How to deal with customer complaints
So how do you deal with irate customers? Here are some tips for how to make the most of feedback:
Don’t treat people like they’re stupid:
Consumers have the power so any flannel won’t work. Don’t try to offer hollow sweetners – if you’ve made a mess then give them some money back rather than a weak incentive for them to spend more.
Talk to people as if they were standing in front of you and make them realise that their feedback is important. There could easily be a system where an email pops in to your inbox within two seconds of you putting down the call.
A rumour that spreads on Facebook or Twitter about your business cannot be stopped by legal means – no-one makes friends by suing their customers – and any response will be greeted with the thought that ‘they would say that, wouldn’t they’. There is only one way to respond to this, which is to be entirely open about any genuine mistake you have made, and be prepared to take action and make amends. Then, when a false accusation is made, you can point to your record and maintain the dialogue.
Deal with it:
People are much more interested in the customer service than they are the product. Products are generally good across most of the big names but it’s the service that can be defining, especially if the product is exactly the same. A poor customer interaction may not necessarily leave someone fuming but they may not return. On the flip side, if something goes wrong and it’s corrected by great customer service then that person may return again and again. Don’t sweep bad reviews under the carpet…deal with them.
Bad reviews can be good:
Most businesses are realistic enough to realise an operation may not run seamlessly all the time. But they also know that a business is measured as much by how it deals with those problems as it is by the services it provides.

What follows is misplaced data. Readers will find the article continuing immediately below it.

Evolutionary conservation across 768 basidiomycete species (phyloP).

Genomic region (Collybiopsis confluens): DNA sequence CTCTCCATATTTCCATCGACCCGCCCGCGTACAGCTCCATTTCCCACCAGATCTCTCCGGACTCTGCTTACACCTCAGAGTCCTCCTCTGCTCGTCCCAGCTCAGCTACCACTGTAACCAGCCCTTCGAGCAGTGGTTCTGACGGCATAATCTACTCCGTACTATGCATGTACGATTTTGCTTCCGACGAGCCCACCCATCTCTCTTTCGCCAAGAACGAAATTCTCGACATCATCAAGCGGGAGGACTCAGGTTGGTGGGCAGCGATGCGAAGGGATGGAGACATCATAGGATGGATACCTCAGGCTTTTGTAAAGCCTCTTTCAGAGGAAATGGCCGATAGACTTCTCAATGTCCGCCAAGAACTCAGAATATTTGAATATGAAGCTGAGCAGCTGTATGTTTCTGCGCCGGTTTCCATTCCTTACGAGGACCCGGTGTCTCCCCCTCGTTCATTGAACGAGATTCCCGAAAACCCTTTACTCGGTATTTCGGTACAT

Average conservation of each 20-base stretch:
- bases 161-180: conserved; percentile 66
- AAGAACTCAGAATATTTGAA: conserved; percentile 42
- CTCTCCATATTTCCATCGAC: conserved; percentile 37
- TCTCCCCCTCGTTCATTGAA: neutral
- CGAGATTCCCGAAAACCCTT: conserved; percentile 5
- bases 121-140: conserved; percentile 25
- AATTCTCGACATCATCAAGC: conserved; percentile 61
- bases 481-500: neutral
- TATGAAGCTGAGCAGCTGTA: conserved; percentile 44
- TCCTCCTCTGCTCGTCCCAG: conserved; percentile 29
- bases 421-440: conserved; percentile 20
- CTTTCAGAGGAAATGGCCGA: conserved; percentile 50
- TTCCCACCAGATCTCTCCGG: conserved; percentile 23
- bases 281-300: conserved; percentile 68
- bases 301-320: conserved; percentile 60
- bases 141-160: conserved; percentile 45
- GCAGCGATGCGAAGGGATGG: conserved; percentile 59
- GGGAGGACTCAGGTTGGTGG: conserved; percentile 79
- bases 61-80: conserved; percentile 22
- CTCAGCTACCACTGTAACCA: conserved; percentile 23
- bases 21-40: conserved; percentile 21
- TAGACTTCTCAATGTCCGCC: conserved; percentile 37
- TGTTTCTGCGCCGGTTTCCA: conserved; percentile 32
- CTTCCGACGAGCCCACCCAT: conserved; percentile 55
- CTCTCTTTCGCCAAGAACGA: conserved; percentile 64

The issue for them now is not getting complaints but how to encourage responsible and transparent feedback that is beneficial to both the customer and the business. With the emergence of Twitter and other social media the way we complain has changed and bosses also want feedback to come straight to them rather than having to search it out. Good reviews are fabulous but bad reviews can help grow your business too – as long as you listen to your customers and do something about it.
Understand the power of the consumer:
People always used to say word of mouth was the strongest marketing tool. Now that word of mouth can spread across the globe in the click of a mouse, that saying is even more important today. Customers can’t be fobbed off just because they’re emailing from America and you’re in Tunbridge Wells. Instead of seeing complaining customers as an annoyance, use them to create a positive message. If you win someone over with word and deed you’ll have a customer for life and a fervent supporter,
There will always be companies which worry about feedback but the real pioneers are the ones using it to shape their business and evolve as a result.
If you have a number of feedbacks about poor facilities or products, do something about it. Don’t pretend they don’t exist. Feefo enables you to see the root of the problem straight away so you can tackle it instantly too. Encouraging feedback from customers helps reduce barriers and enables businesses to react instantly and build that ‘High Street’ rapport. It doesn’t matter if that feedback is good or bad – you can learn from it all.